Release type: Transcript


Doorstop – Melbourne


The Hon Brendan O'Connor MP
Minister for Skills and Training

ALAN JOYCE, QANTAS CEO: Welcome everybody here to our hangar here in Melbourne. It's great to be here with the Minister Brendan O'Connor. Thank you very much for joining us.
Can I first of all acknowledge the traditional owners of the land on which we meet, the people of this nation. Can I actually say I'm very excited that on every Qantas flight landing in Australia today, we actually acknowledge country and acknowledge those people. And it's very important in this critical year that we do recognise our First Nations people.
Now, Qantas has gone through a tough period over the last few years, having lost over $7 billion, had our balance sheets smashed by COVID and been in a position where we had to restructure the business. Coming out of COVID we have seen the Qantas Group turnaround quite dramatically. We've seen in the last half our profitability go from a loss of $1.3 billion to a profit of $1.4 billion, and our balance sheet is stronger than it ever has been with the lowest level of debts in decades. Why is that important? Well, because we're now making money and because we have a strong balance sheet, we can invest in our future and invest for growth and invest to renew.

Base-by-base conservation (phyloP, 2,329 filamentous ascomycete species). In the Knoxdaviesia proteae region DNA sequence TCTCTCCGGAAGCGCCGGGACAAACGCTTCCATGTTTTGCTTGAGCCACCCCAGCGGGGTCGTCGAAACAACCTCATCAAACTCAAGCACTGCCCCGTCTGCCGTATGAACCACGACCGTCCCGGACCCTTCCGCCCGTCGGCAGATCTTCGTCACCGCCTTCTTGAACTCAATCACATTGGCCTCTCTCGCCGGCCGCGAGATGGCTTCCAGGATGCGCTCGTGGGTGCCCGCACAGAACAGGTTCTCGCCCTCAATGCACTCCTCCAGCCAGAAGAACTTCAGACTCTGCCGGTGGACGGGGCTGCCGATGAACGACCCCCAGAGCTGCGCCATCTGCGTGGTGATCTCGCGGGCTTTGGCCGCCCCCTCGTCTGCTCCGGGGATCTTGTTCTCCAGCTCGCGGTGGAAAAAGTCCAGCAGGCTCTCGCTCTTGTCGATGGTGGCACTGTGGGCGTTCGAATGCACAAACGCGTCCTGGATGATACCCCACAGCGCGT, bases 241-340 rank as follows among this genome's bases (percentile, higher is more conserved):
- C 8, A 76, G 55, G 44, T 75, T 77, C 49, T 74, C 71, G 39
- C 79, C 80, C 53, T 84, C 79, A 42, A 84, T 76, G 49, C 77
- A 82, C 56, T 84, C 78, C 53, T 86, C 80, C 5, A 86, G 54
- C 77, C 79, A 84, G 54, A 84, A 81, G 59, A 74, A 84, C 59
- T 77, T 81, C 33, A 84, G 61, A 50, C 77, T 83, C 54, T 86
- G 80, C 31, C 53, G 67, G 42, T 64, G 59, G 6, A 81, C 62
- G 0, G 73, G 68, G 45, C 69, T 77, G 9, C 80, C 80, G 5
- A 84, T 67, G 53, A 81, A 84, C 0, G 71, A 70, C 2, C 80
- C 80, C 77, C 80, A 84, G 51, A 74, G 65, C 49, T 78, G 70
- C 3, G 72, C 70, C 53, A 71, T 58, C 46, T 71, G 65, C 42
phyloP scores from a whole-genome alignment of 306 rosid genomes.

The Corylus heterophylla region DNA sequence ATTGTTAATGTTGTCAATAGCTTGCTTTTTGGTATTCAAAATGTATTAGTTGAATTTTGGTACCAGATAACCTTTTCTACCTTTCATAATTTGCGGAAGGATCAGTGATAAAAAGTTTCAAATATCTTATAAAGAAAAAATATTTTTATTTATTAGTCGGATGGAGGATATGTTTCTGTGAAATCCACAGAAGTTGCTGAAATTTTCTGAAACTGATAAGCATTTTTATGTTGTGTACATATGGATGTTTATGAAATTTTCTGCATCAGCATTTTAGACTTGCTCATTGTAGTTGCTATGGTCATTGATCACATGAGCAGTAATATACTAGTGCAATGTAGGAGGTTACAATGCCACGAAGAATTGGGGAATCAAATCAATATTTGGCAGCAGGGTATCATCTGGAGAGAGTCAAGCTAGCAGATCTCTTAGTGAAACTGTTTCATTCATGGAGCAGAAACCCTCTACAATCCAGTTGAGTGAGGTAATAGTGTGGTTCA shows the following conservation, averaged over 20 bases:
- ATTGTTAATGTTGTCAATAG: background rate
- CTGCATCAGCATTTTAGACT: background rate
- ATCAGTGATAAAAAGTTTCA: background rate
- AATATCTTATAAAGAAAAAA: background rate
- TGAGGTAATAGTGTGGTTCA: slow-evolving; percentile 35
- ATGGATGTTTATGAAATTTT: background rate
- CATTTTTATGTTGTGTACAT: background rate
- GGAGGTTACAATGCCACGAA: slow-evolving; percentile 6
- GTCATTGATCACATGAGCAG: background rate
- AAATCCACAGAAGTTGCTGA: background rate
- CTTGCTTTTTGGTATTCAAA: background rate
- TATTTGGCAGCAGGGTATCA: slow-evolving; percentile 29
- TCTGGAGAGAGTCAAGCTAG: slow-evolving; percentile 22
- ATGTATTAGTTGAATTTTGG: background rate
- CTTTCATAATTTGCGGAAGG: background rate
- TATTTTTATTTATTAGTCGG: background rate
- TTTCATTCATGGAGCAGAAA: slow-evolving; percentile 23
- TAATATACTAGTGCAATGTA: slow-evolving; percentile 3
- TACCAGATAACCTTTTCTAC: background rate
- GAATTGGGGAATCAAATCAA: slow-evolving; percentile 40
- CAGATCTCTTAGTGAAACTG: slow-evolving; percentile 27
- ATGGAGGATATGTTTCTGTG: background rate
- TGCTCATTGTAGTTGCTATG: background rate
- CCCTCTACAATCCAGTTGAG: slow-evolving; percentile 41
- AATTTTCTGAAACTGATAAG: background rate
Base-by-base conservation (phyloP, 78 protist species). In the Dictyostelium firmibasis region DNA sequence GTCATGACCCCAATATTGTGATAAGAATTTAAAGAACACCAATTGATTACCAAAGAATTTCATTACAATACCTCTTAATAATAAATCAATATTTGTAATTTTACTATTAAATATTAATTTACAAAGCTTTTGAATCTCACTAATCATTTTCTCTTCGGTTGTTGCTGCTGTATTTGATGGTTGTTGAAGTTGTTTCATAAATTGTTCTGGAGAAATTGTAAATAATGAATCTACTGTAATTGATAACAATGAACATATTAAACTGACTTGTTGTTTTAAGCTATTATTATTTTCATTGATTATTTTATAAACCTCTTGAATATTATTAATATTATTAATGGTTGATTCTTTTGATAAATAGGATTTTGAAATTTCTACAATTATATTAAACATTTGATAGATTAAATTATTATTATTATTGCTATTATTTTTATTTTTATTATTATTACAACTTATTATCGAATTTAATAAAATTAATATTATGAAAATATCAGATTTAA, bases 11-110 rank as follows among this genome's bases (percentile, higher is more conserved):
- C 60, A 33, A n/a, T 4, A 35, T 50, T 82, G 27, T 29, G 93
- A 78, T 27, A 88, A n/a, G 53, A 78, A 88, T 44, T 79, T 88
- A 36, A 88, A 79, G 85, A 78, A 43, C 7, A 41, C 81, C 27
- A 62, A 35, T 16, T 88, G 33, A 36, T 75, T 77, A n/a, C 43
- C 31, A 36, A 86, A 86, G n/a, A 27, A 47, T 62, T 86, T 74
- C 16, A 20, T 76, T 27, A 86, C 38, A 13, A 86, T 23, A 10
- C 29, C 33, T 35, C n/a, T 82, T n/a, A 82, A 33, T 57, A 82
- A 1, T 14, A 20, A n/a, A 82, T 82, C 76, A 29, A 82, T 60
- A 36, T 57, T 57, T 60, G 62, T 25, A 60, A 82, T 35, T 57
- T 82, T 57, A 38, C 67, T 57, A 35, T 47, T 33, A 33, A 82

And over the last few weeks, we've made a whole series of announcements on new seats on aircraft, the best we think in the world, new lounges, and we've talked about the new destinations, 14 new routes operating domestically, and six new destinations internationally. We're bigger than we were before COVID. But probably the most important investment we're doing is that we have new aircraft arriving now, one every three weeks and believe it or not that aircraft arrived here last night. That's the aircraft for the next three weeks. And with so many of them that are arriving that we need more people.